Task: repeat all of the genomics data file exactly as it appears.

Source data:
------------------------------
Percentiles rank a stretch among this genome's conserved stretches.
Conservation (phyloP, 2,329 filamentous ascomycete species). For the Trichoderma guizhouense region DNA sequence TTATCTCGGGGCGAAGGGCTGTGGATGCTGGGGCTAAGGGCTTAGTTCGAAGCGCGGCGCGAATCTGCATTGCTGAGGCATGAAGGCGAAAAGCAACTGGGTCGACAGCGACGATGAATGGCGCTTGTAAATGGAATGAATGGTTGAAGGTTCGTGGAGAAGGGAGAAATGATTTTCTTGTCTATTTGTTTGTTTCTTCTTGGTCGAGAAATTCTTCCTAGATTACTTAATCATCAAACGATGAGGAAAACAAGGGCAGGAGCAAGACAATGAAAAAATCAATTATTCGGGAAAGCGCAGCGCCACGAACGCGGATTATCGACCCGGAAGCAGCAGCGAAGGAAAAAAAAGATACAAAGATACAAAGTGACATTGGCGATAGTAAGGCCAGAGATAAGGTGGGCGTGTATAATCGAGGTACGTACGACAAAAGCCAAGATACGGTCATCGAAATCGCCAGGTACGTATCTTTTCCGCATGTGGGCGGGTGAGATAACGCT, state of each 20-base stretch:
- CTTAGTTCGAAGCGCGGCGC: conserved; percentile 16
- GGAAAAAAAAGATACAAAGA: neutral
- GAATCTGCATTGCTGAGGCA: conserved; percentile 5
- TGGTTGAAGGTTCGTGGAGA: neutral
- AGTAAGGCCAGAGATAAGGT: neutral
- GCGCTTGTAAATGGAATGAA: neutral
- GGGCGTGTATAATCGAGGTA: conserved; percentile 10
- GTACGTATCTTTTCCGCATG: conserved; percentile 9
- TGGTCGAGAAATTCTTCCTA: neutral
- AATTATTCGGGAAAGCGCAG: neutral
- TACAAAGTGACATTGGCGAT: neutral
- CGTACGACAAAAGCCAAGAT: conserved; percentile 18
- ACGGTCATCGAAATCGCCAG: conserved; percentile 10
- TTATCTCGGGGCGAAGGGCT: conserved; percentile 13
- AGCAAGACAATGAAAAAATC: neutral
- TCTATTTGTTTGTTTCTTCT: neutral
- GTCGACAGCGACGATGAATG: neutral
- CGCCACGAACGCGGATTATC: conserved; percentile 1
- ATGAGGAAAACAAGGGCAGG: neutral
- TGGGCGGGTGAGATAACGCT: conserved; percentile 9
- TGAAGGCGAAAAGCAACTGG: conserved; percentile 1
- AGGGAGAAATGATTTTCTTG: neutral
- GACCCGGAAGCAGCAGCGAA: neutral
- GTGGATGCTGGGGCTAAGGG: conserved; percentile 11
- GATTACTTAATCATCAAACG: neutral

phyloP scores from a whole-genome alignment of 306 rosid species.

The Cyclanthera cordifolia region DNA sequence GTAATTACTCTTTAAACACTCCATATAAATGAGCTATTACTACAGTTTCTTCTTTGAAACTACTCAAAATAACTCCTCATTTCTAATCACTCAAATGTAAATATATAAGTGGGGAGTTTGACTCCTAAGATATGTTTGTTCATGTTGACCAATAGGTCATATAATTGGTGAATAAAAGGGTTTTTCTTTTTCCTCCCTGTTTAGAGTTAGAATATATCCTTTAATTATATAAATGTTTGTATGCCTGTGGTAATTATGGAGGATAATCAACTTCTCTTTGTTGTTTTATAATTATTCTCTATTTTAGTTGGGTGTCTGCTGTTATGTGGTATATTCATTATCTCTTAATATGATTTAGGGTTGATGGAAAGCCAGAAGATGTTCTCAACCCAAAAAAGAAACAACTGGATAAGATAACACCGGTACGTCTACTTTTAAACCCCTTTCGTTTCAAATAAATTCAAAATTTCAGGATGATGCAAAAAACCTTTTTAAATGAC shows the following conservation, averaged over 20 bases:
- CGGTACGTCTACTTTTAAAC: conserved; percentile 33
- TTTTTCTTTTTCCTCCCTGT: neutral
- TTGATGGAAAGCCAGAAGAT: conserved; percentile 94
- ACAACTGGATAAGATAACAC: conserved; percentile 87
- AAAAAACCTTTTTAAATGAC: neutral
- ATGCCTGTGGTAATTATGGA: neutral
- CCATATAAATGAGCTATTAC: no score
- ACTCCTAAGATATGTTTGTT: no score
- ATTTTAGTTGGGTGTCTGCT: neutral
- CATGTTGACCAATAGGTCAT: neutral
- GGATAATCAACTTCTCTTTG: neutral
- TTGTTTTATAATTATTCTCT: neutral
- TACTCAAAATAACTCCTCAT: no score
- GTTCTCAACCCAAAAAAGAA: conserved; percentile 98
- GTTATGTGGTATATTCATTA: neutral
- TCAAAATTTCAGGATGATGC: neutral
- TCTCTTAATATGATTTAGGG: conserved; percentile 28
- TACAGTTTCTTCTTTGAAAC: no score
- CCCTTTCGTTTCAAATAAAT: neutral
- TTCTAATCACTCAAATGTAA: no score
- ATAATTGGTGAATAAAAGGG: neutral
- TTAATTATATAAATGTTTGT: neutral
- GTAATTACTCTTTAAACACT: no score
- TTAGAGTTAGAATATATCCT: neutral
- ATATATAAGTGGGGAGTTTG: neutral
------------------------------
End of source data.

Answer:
Percentiles rank a stretch among this genome's conserved stretches.
Conservation (phyloP, 2,329 filamentous ascomycete species). For the Trichoderma guizhouense region DNA sequence TTATCTCGGGGCGAAGGGCTGTGGATGCTGGGGCTAAGGGCTTAGTTCGAAGCGCGGCGCGAATCTGCATTGCTGAGGCATGAAGGCGAAAAGCAACTGGGTCGACAGCGACGATGAATGGCGCTTGTAAATGGAATGAATGGTTGAAGGTTCGTGGAGAAGGGAGAAATGATTTTCTTGTCTATTTGTTTGTTTCTTCTTGGTCGAGAAATTCTTCCTAGATTACTTAATCATCAAACGATGAGGAAAACAAGGGCAGGAGCAAGACAATGAAAAAATCAATTATTCGGGAAAGCGCAGCGCCACGAACGCGGATTATCGACCCGGAAGCAGCAGCGAAGGAAAAAAAAGATACAAAGATACAAAGTGACATTGGCGATAGTAAGGCCAGAGATAAGGTGGGCGTGTATAATCGAGGTACGTACGACAAAAGCCAAGATACGGTCATCGAAATCGCCAGGTACGTATCTTTTCCGCATGTGGGCGGGTGAGATAACGCT, state of each 20-base stretch:
- CTTAGTTCGAAGCGCGGCGC: conserved; percentile 16
- GGAAAAAAAAGATACAAAGA: neutral
- GAATCTGCATTGCTGAGGCA: conserved; percentile 5
- TGGTTGAAGGTTCGTGGAGA: neutral
- AGTAAGGCCAGAGATAAGGT: neutral
- GCGCTTGTAAATGGAATGAA: neutral
- GGGCGTGTATAATCGAGGTA: conserved; percentile 10
- GTACGTATCTTTTCCGCATG: conserved; percentile 9
- TGGTCGAGAAATTCTTCCTA: neutral
- AATTATTCGGGAAAGCGCAG: neutral
- TACAAAGTGACATTGGCGAT: neutral
- CGTACGACAAAAGCCAAGAT: conserved; percentile 18
- ACGGTCATCGAAATCGCCAG: conserved; percentile 10
- TTATCTCGGGGCGAAGGGCT: conserved; percentile 13
- AGCAAGACAATGAAAAAATC: neutral
- TCTATTTGTTTGTTTCTTCT: neutral
- GTCGACAGCGACGATGAATG: neutral
- CGCCACGAACGCGGATTATC: conserved; percentile 1
- ATGAGGAAAACAAGGGCAGG: neutral
- TGGGCGGGTGAGATAACGCT: conserved; percentile 9
- TGAAGGCGAAAAGCAACTGG: conserved; percentile 1
- AGGGAGAAATGATTTTCTTG: neutral
- GACCCGGAAGCAGCAGCGAA: neutral
- GTGGATGCTGGGGCTAAGGG: conserved; percentile 11
- GATTACTTAATCATCAAACG: neutral

phyloP scores from a whole-genome alignment of 306 rosid species.

The Cyclanthera cordifolia region DNA sequence GTAATTACTCTTTAAACACTCCATATAAATGAGCTATTACTACAGTTTCTTCTTTGAAACTACTCAAAATAACTCCTCATTTCTAATCACTCAAATGTAAATATATAAGTGGGGAGTTTGACTCCTAAGATATGTTTGTTCATGTTGACCAATAGGTCATATAATTGGTGAATAAAAGGGTTTTTCTTTTTCCTCCCTGTTTAGAGTTAGAATATATCCTTTAATTATATAAATGTTTGTATGCCTGTGGTAATTATGGAGGATAATCAACTTCTCTTTGTTGTTTTATAATTATTCTCTATTTTAGTTGGGTGTCTGCTGTTATGTGGTATATTCATTATCTCTTAATATGATTTAGGGTTGATGGAAAGCCAGAAGATGTTCTCAACCCAAAAAAGAAACAACTGGATAAGATAACACCGGTACGTCTACTTTTAAACCCCTTTCGTTTCAAATAAATTCAAAATTTCAGGATGATGCAAAAAACCTTTTTAAATGAC shows the following conservation, averaged over 20 bases:
- CGGTACGTCTACTTTTAAAC: conserved; percentile 33
- TTTTTCTTTTTCCTCCCTGT: neutral
- TTGATGGAAAGCCAGAAGAT: conserved; percentile 94
- ACAACTGGATAAGATAACAC: conserved; percentile 87
- AAAAAACCTTTTTAAATGAC: neutral
- ATGCCTGTGGTAATTATGGA: neutral
- CCATATAAATGAGCTATTAC: no score
- ACTCCTAAGATATGTTTGTT: no score
- ATTTTAGTTGGGTGTCTGCT: neutral
- CATGTTGACCAATAGGTCAT: neutral
- GGATAATCAACTTCTCTTTG: neutral
- TTGTTTTATAATTATTCTCT: neutral
- TACTCAAAATAACTCCTCAT: no score
- GTTCTCAACCCAAAAAAGAA: conserved; percentile 98
- GTTATGTGGTATATTCATTA: neutral
- TCAAAATTTCAGGATGATGC: neutral
- TCTCTTAATATGATTTAGGG: conserved; percentile 28
- TACAGTTTCTTCTTTGAAAC: no score
- CCCTTTCGTTTCAAATAAAT: neutral
- TTCTAATCACTCAAATGTAA: no score
- ATAATTGGTGAATAAAAGGG: neutral
- TTAATTATATAAATGTTTGT: neutral
- GTAATTACTCTTTAAACACT: no score
- TTAGAGTTAGAATATATCCT: neutral
- ATATATAAGTGGGGAGTTTG: neutral